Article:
— Adrián Florido (@adrianflorido) April 18, 2018
Jonathan Adkins, a producer at WKYC-TV in Cleveland, noted that most businesses and hotels remain operational thanks to generators.
Most businesses and major hotels remain at full power in Puerto Rico off generators.. something that has been a norm since Maria. @indians game still to be played as crews continue work to fix island power #MLBPuertoRico #PuertoRicoSeries #3Indians @wkyc pic.twitter.com/ND1qmv5C3n
— Jonathan Adkins (@Producer_Jon) April 18, 2018
Many Twitter users criticized the decision to allow the game to continue, complaining that the generators could have been used to help families affected by the blackout.
35-50 homes could be using your generators tonight… but baseball is more important apparently
— Scott McMichael (@smcmac321) April 18, 2018
The #MNTwins are my baseball team and have been since I was a kid. And of course the Indians mean a lot to Ohioans but if you lived in Puerto Rico and the whole island had no power, wouldn’t you be a little steamed they brought generators in for this baseball game?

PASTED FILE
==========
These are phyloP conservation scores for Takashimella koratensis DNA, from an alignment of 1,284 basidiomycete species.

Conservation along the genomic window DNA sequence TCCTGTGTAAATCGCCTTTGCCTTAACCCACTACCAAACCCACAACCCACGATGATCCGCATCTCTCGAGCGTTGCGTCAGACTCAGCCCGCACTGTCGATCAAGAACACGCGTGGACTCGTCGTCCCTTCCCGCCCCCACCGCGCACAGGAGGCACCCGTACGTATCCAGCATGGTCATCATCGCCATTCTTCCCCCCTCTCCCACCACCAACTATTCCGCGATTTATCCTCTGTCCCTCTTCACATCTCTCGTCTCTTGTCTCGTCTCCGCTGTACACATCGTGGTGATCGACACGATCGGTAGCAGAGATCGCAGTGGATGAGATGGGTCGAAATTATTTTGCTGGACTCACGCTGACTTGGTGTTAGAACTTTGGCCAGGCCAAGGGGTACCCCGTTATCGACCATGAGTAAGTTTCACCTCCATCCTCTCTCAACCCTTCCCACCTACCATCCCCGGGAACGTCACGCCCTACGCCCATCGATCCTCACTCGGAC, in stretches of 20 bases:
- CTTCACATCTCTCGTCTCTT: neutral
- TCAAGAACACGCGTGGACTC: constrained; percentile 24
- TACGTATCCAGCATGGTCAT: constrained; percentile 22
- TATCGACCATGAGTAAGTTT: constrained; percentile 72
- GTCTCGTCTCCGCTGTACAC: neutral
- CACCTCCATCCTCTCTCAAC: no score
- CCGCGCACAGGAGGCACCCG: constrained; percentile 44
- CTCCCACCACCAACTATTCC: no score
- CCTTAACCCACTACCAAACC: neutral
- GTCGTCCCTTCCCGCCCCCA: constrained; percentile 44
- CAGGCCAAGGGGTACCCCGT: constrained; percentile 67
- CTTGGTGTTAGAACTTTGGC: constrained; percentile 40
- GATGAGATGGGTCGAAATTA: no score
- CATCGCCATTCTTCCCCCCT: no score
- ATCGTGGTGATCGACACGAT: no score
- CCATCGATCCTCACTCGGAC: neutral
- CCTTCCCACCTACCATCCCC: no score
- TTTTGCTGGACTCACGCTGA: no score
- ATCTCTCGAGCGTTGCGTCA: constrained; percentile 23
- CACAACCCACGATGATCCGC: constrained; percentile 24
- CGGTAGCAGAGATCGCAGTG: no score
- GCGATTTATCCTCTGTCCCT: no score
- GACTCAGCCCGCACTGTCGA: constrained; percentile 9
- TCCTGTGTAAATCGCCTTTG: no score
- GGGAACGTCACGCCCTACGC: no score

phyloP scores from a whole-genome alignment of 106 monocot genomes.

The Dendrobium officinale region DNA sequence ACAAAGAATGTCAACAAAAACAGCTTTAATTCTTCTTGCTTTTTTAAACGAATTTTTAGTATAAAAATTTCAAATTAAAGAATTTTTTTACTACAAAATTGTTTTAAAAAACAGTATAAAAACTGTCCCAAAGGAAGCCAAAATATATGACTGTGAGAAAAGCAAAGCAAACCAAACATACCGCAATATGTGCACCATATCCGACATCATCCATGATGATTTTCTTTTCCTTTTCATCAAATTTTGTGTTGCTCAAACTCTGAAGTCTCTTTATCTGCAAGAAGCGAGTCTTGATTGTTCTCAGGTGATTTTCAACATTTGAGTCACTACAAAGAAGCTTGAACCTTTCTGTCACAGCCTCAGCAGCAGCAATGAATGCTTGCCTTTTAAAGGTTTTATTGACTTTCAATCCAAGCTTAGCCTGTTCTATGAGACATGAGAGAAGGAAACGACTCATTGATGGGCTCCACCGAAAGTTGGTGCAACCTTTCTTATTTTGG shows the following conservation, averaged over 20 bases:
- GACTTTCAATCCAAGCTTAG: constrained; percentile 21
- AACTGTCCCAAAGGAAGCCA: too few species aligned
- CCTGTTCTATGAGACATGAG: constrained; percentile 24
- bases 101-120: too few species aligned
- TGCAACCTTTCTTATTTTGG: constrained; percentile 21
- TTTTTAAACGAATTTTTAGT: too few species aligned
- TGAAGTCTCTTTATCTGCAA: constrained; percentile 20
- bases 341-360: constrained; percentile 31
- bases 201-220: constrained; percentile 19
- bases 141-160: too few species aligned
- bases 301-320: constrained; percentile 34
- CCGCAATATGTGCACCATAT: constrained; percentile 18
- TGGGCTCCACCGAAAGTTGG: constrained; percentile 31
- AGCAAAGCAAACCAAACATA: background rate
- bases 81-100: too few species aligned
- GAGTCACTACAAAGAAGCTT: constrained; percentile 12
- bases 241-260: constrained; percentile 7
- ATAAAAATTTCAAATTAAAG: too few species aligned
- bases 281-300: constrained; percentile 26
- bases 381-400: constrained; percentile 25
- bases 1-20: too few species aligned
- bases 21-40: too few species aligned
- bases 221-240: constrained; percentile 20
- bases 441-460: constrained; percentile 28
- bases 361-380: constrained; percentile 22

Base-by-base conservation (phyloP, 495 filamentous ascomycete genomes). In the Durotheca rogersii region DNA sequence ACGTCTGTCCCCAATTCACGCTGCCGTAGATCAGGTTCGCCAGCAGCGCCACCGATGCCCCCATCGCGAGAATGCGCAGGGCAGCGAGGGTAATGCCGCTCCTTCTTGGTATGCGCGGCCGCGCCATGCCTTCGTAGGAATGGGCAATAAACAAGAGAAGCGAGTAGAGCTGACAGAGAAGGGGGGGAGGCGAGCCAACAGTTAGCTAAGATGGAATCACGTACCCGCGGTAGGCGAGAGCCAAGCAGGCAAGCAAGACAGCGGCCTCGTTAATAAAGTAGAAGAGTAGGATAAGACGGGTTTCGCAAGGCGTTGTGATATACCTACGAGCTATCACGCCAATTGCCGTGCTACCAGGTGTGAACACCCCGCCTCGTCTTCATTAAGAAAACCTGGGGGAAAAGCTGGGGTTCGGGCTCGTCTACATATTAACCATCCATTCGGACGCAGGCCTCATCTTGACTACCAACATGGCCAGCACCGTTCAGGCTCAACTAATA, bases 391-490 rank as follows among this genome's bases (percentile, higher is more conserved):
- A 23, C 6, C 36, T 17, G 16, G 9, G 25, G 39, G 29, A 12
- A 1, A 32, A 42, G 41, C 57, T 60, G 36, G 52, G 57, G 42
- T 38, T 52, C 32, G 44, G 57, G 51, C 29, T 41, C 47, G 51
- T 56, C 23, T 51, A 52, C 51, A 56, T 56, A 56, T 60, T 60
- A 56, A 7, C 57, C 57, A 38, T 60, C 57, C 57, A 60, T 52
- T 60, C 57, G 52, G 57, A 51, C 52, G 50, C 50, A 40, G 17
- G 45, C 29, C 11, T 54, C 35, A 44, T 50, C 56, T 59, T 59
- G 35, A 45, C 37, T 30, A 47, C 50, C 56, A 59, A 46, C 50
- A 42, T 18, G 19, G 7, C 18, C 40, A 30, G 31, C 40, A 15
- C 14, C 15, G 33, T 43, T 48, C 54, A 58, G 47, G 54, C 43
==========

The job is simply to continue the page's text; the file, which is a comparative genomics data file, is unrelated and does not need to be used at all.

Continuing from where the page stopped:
— Dave Maetzold (@DMaetzMedia) April 18, 2018
But other users were glad to hear that the game would go on and commended MLB for planning ahead:
Man, major kudos to MLB. They have backup generators for everything in the stadium. Indians and Twins game will go ahead even though the entire island is without electricity. Damn good disaster planning by #MLB
— Eric Miller Jr. (@EricMillerJr) April 18, 2018